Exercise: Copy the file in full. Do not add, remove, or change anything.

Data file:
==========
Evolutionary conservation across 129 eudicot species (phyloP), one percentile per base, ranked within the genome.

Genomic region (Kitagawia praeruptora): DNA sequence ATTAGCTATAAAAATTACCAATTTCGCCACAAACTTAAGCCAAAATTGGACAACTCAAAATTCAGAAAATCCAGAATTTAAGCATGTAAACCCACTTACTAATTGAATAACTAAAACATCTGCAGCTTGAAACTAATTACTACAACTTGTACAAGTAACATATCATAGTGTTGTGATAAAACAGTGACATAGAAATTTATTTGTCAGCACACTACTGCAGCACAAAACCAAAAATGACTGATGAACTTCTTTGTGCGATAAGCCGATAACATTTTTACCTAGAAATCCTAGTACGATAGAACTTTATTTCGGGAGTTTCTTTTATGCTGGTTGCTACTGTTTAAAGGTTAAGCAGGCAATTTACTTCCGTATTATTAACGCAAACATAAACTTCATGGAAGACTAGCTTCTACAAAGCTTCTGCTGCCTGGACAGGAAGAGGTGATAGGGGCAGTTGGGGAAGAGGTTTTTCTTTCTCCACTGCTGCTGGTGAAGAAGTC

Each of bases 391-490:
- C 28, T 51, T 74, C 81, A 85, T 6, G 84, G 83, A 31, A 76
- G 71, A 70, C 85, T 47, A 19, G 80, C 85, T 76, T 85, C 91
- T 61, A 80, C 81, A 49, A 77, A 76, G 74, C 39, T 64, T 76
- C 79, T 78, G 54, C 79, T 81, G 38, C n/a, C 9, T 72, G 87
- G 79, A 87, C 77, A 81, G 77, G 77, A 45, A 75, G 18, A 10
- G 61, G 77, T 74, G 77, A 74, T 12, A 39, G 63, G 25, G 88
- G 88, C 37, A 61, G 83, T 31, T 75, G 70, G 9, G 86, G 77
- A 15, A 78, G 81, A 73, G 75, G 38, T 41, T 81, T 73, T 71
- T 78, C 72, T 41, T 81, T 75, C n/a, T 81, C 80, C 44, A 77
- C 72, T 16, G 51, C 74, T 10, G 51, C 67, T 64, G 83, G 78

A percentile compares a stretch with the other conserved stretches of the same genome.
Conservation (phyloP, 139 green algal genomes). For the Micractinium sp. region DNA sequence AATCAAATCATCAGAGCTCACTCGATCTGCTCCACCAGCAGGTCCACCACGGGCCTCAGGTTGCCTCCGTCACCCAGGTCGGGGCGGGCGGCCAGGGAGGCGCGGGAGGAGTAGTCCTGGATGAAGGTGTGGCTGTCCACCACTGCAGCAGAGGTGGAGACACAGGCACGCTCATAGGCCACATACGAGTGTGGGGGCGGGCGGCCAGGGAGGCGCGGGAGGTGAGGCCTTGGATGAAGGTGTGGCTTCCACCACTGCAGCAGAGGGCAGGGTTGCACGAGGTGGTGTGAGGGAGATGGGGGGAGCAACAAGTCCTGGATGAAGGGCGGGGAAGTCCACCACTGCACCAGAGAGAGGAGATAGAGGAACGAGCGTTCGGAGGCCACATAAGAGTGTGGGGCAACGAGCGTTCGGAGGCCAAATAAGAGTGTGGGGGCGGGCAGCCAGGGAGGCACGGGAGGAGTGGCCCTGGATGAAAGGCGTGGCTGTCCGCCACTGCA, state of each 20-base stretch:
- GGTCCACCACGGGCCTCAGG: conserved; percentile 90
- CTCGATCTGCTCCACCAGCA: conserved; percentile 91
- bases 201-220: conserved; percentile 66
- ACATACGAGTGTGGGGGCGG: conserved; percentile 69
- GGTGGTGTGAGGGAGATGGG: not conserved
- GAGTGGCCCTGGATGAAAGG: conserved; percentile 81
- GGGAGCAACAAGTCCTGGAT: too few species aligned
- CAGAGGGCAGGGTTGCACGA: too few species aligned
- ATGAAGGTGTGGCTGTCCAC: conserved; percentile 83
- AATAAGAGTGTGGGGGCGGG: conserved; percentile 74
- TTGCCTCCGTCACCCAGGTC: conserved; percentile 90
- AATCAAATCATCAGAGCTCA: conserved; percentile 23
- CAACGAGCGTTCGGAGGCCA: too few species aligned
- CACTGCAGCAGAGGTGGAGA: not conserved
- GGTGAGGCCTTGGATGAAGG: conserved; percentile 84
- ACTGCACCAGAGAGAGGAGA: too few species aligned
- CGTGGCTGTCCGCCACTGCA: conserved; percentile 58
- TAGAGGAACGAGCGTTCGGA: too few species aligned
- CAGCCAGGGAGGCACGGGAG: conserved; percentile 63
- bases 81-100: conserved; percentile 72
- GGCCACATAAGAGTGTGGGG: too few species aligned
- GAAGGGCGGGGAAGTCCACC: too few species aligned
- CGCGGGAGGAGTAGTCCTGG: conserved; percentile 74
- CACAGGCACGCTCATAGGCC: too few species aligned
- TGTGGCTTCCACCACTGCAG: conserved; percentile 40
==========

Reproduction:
Evolutionary conservation across 129 eudicot species (phyloP), one percentile per base, ranked within the genome.

Genomic region (Kitagawia praeruptora): DNA sequence ATTAGCTATAAAAATTACCAATTTCGCCACAAACTTAAGCCAAAATTGGACAACTCAAAATTCAGAAAATCCAGAATTTAAGCATGTAAACCCACTTACTAATTGAATAACTAAAACATCTGCAGCTTGAAACTAATTACTACAACTTGTACAAGTAACATATCATAGTGTTGTGATAAAACAGTGACATAGAAATTTATTTGTCAGCACACTACTGCAGCACAAAACCAAAAATGACTGATGAACTTCTTTGTGCGATAAGCCGATAACATTTTTACCTAGAAATCCTAGTACGATAGAACTTTATTTCGGGAGTTTCTTTTATGCTGGTTGCTACTGTTTAAAGGTTAAGCAGGCAATTTACTTCCGTATTATTAACGCAAACATAAACTTCATGGAAGACTAGCTTCTACAAAGCTTCTGCTGCCTGGACAGGAAGAGGTGATAGGGGCAGTTGGGGAAGAGGTTTTTCTTTCTCCACTGCTGCTGGTGAAGAAGTC

Each of bases 391-490:
- C 28, T 51, T 74, C 81, A 85, T 6, G 84, G 83, A 31, A 76
- G 71, A 70, C 85, T 47, A 19, G 80, C 85, T 76, T 85, C 91
- T 61, A 80, C 81, A 49, A 77, A 76, G 74, C 39, T 64, T 76
- C 79, T 78, G 54, C 79, T 81, G 38, C n/a, C 9, T 72, G 87
- G 79, A 87, C 77, A 81, G 77, G 77, A 45, A 75, G 18, A 10
- G 61, G 77, T 74, G 77, A 74, T 12, A 39, G 63, G 25, G 88
- G 88, C 37, A 61, G 83, T 31, T 75, G 70, G 9, G 86, G 77
- A 15, A 78, G 81, A 73, G 75, G 38, T 41, T 81, T 73, T 71
- T 78, C 72, T 41, T 81, T 75, C n/a, T 81, C 80, C 44, A 77
- C 72, T 16, G 51, C 74, T 10, G 51, C 67, T 64, G 83, G 78

A percentile compares a stretch with the other conserved stretches of the same genome.
Conservation (phyloP, 139 green algal genomes). For the Micractinium sp. region DNA sequence AATCAAATCATCAGAGCTCACTCGATCTGCTCCACCAGCAGGTCCACCACGGGCCTCAGGTTGCCTCCGTCACCCAGGTCGGGGCGGGCGGCCAGGGAGGCGCGGGAGGAGTAGTCCTGGATGAAGGTGTGGCTGTCCACCACTGCAGCAGAGGTGGAGACACAGGCACGCTCATAGGCCACATACGAGTGTGGGGGCGGGCGGCCAGGGAGGCGCGGGAGGTGAGGCCTTGGATGAAGGTGTGGCTTCCACCACTGCAGCAGAGGGCAGGGTTGCACGAGGTGGTGTGAGGGAGATGGGGGGAGCAACAAGTCCTGGATGAAGGGCGGGGAAGTCCACCACTGCACCAGAGAGAGGAGATAGAGGAACGAGCGTTCGGAGGCCACATAAGAGTGTGGGGCAACGAGCGTTCGGAGGCCAAATAAGAGTGTGGGGGCGGGCAGCCAGGGAGGCACGGGAGGAGTGGCCCTGGATGAAAGGCGTGGCTGTCCGCCACTGCA, state of each 20-base stretch:
- GGTCCACCACGGGCCTCAGG: conserved; percentile 90
- CTCGATCTGCTCCACCAGCA: conserved; percentile 91
- bases 201-220: conserved; percentile 66
- ACATACGAGTGTGGGGGCGG: conserved; percentile 69
- GGTGGTGTGAGGGAGATGGG: not conserved
- GAGTGGCCCTGGATGAAAGG: conserved; percentile 81
- GGGAGCAACAAGTCCTGGAT: too few species aligned
- CAGAGGGCAGGGTTGCACGA: too few species aligned
- ATGAAGGTGTGGCTGTCCAC: conserved; percentile 83
- AATAAGAGTGTGGGGGCGGG: conserved; percentile 74
- TTGCCTCCGTCACCCAGGTC: conserved; percentile 90
- AATCAAATCATCAGAGCTCA: conserved; percentile 23
- CAACGAGCGTTCGGAGGCCA: too few species aligned
- CACTGCAGCAGAGGTGGAGA: not conserved
- GGTGAGGCCTTGGATGAAGG: conserved; percentile 84
- ACTGCACCAGAGAGAGGAGA: too few species aligned
- CGTGGCTGTCCGCCACTGCA: conserved; percentile 58
- TAGAGGAACGAGCGTTCGGA: too few species aligned
- CAGCCAGGGAGGCACGGGAG: conserved; percentile 63
- bases 81-100: conserved; percentile 72
- GGCCACATAAGAGTGTGGGG: too few species aligned
- GAAGGGCGGGGAAGTCCACC: too few species aligned
- CGCGGGAGGAGTAGTCCTGG: conserved; percentile 74
- CACAGGCACGCTCATAGGCC: too few species aligned
- TGTGGCTTCCACCACTGCAG: conserved; percentile 40